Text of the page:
KAMPALA, May 3 (Reuters) - Deadly clashes between security forces and protesters livid at the repeated arrest of the country’s opposition leader and surging prices have rocked the start of President Yoweri Museveni’s fourth term in office. Demonstrations erupted across the capital, Kampala, on April 29, a day after television pictures showed Kizza Besigye being beaten, doused with pepper spray and dragged away by police. [ID:nLDE73S0PH]
It was the fourth time Besigye, who was defeated again by Museveni at the ballot box in February, had been arrested in April during protests against high food and fuel costs.
Museveni blames drought and global oil prices for the leap in consumer prices, which pushed the rate of inflation UGCPIY=ECI to 14.1 percent in April. He has warned Besigye he will not tolerate street action.
The veteran leader’s latest crackdown on dissent will firm his critics’ conviction that Museveni’s leadership is displaying an increasingly autocratic streak.
Uganda, east Africa’s third largest economy, has taken a step closer to becoming a significant oil producer after British oil explorer Tullow Oil (TLW.L) agreed to sell stakes in its operations there to France’s Total (TOTF.PA) and China’s CNOOC (0883.HK) for $2.9 billion. [ID:nLDE72E1GE]
Loud explosions and the crack of gunfire reverberated around Kampala on April 29 as Ugandan police fired live rounds, rubber bullets and tear gas to disperse anti government protestors who set up road barricades and burnt tyres.
Protests spread to at least two other towns, including Besigye’s hometown. At least seven people have been killed in the wave of protests.
Previous protests spearheaded by Besigye against high prices failed to muster large numbers and political analysts had predicted the rallies would fizzle out, with Museveni still commanding huge widespread popular support and military backing.
His brutal arrest, however, sparked an eruption of discontent a day later, increasing the prospect of sustained street-battles between his supporters and security forces.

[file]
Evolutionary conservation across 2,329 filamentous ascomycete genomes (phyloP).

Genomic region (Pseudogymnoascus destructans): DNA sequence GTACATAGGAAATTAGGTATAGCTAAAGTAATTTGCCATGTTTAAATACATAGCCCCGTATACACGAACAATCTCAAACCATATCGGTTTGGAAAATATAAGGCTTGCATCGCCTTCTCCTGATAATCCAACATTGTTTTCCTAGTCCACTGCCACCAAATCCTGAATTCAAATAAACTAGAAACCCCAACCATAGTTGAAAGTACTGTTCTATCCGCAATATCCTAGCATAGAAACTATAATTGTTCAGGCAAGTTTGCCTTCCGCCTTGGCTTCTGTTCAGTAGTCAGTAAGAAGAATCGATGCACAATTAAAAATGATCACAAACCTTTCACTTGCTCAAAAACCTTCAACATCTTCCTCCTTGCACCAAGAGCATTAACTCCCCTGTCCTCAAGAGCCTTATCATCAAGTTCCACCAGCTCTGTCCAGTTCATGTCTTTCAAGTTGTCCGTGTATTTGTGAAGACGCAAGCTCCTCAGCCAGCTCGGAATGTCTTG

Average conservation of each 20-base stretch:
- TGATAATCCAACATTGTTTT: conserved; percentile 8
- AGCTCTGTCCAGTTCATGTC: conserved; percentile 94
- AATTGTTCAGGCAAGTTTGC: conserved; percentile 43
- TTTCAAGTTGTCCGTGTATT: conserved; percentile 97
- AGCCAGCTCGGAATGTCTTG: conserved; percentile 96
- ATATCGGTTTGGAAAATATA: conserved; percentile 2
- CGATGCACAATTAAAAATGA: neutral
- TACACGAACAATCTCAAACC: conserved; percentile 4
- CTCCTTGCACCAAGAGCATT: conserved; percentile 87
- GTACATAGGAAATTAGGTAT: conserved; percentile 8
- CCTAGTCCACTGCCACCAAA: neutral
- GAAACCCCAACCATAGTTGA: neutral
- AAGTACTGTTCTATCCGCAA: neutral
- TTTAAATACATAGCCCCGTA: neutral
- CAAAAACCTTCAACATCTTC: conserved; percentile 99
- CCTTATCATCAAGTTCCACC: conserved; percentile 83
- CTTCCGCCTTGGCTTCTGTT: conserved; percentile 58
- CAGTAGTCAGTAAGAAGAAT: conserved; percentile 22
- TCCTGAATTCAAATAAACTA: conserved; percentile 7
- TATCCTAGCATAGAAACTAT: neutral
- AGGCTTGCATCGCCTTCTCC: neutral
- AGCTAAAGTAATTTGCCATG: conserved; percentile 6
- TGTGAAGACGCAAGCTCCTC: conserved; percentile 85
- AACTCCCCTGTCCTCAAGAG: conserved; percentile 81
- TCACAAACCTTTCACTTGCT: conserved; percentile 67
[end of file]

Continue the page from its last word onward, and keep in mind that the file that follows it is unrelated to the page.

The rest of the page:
Some opposition supporters vowed to take to the street every day until Besigye’s security could be guaranteed.
What to watch:
-- Will the price protests and anger at Museveni’s harsh treatment of Besigye spread further?
-- Market reaction. To date Uganda's shilling UGX= has appeared relatively unfazed by the unrest but traders warn more violence could unsettle foreign investors and push the local currency towards the psychologically key level of 2,400 per dollar.
If the shilling is hurt, then food and fuel imports will become even dearer. Uganda’s bourse also risks taking a hit if the wave of protests shows no sign of abating.
-- Reaction of donors. The top U.S. diplomat to Africa, Jonnie Carson, has urged reconciliation and for peaceful protests to be allowed. Will they make rumblings regarding budgetary support as June’s budget looms? Will Museveni care with Uganda poised to fill its coffers with petrodollars?
-- A proposal to extend the presidential term to seven years from five years. If parliament passes such an act, it will fuel suspicions that Museveni wants to remain president for life, worrying potential oil and gas investors.
Tullow has sold each of Total and CNOOC a one third interest in fields around Lake Albert, paving the way for a $10 billion project to develop the oil fields, including the construction of a pipeline to the east African coast and other infrastructure.
Tullow estimates the fields contain 1 billion barrels of oil, and potentially as much as 3.5 billion barrels.
The British firm, which retains a third share, has paid Uganda $327.5 million in capital gains tax from the sale of the stakes.
Tullow said it expected production of around 20,000 barrels per day for the local market by 2015. Total said full scale production could exceed 300,000 bpd.
With Tullow’s new partners on board, Uganda’s oil industry is set to power forward, though worries persist over potential corruption and the fact the deals Uganda struck with oil firms remain secret.
What to watch:
-- Any impact from the windfall on Uganda’s shilling? The government said it would use the tax windfall to finance the construction of a hydro-electricity dam. There was no indication when the funds would be disbursed.
-- Renewed allegations of corruption around oil industry.
-- Uganda plans to open a new petroleum exploration licensing round for blocks in its oil-rich Albertine Rift basin in 2011. Investors will be watching out for any changes to legislation.
Somalia’s al Shabaab rebels have threatened more attacks on Uganda after their twin suicide-bomb attack on Kampala in July last year claimed 79 lives.
The insurgents vowed to strike Uganda and nearby Burundi until they withdraw their peacekeeping troops from Somalia’s capital, Mogadishu. The troops are all that stop insurgents from toppling the weak Somali government, many experts say.
Diplomats say that while a military offensive against al Shabaab in Mogadishu in March weakened the militants, they remain a potent security threat to the region.
Uganda tightened security in Kampala before the elections and claimed a number of intelligence successes against al Shabaab.
What to watch:
-- More attacks by al Shabaab or its sympathisers. Further strikes could deter foreign investment inflows, send the shilling UGX= south, disrupt the business tempo, hurt tourism and knock the economy.
Editing by Richard Lough